Sean Doherty On: Scripting The Unscripted

12 Dec 2015 4

Sean Doherty

Senior Writer

When you’re walking through hell, keep walking they say. Don’t stop for a photo.

Phil Toledo’s hellfire moment came early this morning. After having a full night to sweat on it, after sweating on it already for six weeks, he found himself on the shoreline at Pipe about to paddle out for a sudden death world title mano-o-mano heat.

Against Bruce Irons. Nasty draw that.

The dice were loaded against Filipe. Sentimentality, experience, the crowd, Pipeline form, Pipe itself, they all belonged to Bruce. That didn’t leave much to work with.

What he had was Brazilian resourcefulness and the Big Sky Guy and his dad’s shrill whistle, which seemed to be coming from seven houses at once.

On a dropping swell there were two ways to approach today; sit and wait, or stick and move. Bruce and the established Pipe guys would wait. That’s what they do. They don’t hurry. That left only one strategy for Filipe and it proved to be the right one. The worst thing the young Brazilian could have done was paddle out and sit there like an Easter Island statue and wait for a wave that might never come. Too much thinking time. He needed to hustle and catch anything with a pulse and just hope that Bruce couldn’t find a hog.

And it worked.

SEE ALSO: Pipe Masters Day 1, Feeling Different

Lefts, rights and wash throughs, Toledo went for everything, Photo by Masurel / WLS

Lefts, rights and wash throughs, Toledo went for everything, Photo by Masurel / WLS

The more Filipe moved the better he looked and the less jumpy his demeanour. He hardly sat still for the whole heat, and had the good sense to do his own thing and not hassle Bruce. That would be a poor PR and a poor life choice here on a small island. He caught lefts, rights, and at one stage got washed down to Beach Park and I swear he was even eyeing off a sandbar right to perform some kinda forehand cheese whiz. Bruce, meanwhile, couldn’t buy a wave, and suddenly that was it.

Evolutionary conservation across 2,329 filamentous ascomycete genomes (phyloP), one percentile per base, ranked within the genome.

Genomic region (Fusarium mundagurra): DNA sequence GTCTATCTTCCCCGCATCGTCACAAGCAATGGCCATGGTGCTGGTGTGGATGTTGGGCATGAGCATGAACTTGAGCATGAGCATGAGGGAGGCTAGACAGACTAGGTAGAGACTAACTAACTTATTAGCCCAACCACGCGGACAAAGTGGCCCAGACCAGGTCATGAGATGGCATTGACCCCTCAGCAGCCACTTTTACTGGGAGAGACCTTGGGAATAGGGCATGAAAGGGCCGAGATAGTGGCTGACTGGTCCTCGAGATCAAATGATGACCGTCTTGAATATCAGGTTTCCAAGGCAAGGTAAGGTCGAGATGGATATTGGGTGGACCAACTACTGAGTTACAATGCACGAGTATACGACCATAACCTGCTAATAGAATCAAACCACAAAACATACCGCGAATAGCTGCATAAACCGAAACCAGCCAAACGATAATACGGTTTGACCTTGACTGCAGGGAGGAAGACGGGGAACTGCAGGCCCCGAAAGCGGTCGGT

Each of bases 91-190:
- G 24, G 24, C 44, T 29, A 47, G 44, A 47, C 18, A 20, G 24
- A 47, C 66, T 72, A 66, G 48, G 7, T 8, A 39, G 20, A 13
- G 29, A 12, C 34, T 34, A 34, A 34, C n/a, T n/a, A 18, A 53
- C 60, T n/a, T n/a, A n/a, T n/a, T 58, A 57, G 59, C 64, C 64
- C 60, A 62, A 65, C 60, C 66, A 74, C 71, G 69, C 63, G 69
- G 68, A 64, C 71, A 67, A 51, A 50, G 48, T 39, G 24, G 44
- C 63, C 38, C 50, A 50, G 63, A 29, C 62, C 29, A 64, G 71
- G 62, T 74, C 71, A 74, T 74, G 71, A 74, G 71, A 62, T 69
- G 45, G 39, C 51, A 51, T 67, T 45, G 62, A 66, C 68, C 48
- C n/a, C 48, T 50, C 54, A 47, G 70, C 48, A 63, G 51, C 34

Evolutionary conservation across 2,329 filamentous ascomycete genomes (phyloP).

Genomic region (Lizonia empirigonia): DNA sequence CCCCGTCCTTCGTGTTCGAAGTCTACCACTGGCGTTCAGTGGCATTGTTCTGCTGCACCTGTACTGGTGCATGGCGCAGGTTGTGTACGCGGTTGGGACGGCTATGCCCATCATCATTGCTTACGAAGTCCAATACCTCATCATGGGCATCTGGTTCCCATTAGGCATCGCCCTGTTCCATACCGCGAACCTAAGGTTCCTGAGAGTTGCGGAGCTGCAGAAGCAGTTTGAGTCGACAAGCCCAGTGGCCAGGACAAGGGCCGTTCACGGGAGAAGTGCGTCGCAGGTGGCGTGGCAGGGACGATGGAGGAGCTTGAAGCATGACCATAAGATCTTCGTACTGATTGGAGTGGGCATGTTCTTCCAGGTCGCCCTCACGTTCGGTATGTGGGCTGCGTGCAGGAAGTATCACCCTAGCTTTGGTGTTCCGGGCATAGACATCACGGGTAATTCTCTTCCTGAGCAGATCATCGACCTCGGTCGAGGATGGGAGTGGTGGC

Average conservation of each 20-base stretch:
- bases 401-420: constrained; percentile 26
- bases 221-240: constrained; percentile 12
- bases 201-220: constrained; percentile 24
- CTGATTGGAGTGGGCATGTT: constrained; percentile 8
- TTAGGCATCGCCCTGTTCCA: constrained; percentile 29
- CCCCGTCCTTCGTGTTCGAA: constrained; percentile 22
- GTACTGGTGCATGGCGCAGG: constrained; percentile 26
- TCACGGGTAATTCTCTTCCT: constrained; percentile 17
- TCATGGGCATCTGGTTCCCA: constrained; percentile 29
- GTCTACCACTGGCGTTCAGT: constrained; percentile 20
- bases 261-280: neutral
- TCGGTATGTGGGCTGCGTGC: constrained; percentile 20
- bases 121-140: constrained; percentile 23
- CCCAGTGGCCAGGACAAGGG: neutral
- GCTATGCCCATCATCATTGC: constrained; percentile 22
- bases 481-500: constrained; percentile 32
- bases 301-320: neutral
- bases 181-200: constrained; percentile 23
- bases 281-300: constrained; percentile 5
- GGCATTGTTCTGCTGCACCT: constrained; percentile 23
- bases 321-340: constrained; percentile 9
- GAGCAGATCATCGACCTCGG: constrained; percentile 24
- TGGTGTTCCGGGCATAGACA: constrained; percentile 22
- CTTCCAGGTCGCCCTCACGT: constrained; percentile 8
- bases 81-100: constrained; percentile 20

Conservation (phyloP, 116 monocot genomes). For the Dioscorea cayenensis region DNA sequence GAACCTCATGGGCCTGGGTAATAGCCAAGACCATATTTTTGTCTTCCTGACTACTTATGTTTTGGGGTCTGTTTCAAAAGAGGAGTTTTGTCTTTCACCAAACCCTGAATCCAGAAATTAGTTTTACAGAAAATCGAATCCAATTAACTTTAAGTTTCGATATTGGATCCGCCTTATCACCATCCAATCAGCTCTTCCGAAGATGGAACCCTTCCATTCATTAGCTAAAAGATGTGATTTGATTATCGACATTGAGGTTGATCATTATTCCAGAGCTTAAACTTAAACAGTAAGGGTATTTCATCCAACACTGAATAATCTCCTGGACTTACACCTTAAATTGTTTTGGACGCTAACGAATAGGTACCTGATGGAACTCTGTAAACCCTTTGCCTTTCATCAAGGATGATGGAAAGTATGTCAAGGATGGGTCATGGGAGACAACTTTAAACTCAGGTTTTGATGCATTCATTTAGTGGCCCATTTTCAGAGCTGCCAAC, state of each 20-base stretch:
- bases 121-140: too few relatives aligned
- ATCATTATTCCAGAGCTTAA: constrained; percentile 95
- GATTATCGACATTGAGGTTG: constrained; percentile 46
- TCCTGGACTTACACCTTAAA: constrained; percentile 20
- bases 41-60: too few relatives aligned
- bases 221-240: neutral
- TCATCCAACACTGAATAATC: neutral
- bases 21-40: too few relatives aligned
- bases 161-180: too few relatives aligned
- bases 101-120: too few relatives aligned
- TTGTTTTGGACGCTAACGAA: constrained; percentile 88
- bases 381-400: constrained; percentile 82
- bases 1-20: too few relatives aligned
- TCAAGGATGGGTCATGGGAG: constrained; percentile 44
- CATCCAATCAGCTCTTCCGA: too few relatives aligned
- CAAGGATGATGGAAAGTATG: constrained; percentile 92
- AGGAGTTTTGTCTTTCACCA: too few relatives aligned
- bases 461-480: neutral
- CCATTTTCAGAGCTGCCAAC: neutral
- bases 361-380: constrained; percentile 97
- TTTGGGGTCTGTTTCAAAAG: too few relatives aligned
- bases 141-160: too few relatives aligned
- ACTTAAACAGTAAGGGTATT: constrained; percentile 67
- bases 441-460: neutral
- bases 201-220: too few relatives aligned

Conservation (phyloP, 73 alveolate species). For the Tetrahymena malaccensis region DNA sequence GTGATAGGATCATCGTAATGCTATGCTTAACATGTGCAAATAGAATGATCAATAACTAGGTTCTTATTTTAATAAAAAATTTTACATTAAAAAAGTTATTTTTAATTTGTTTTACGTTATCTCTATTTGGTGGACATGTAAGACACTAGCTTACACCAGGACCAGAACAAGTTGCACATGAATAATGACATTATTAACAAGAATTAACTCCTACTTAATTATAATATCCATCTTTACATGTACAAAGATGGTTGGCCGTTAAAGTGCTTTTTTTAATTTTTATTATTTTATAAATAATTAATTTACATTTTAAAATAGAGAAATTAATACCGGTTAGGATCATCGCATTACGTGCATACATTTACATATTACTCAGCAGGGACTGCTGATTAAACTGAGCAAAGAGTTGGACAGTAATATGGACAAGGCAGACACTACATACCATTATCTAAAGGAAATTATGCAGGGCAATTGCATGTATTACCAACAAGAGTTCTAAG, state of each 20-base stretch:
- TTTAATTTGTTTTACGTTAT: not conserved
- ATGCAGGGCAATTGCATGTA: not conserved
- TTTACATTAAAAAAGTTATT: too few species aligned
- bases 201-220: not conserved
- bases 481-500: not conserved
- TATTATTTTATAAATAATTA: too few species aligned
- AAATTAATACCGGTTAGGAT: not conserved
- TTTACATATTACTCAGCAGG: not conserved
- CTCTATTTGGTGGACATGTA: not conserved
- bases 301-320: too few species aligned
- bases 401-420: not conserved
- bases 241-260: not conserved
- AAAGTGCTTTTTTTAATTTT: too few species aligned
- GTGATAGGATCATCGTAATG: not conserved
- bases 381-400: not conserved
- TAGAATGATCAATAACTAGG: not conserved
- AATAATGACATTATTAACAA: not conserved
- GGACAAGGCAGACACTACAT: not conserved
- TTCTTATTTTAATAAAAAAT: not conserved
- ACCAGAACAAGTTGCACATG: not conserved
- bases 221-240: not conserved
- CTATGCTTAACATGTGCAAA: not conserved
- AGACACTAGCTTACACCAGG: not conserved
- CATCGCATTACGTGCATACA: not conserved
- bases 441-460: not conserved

Not only had Filipe just beaten Bruce Irons – at good Pipeline mind you – he’d grown a foot taller, overtaken Mick Fanning in the ratings, but even better than that, he’d handed Mick a shit sandwich by drawing him against Jamie O’Brien in the next round. A win for Jamie almost certainly hands the title to Brazil. Strange that. A few years ago large sections of the Brazilian online populace wanted Jamie’s blood, now they’ll be cheering for Jaminho with an almighty roar.

The games had begun.

SEE ALSO: Pipe Masters Trials, The Foxes In The Hen House

Adriano De Souza’s win over Jack Robinson soon after wasn’t quite so noble. Also surfing for his skin in a sudden death heat, Adriano shadowed the kid big time. He shadowed the other heat in the water as well, with Taj Burrow getting tangled in his leash, the three of them shoulder-to-shoulder. Adriano even started blowing up over an imaginary interference call. It wasn’t elegant, but it was effective. The kid has been on a tear out here and given room could’ve run riot. Jack had one final shot but fell half a point short, and Adriano was through to round three.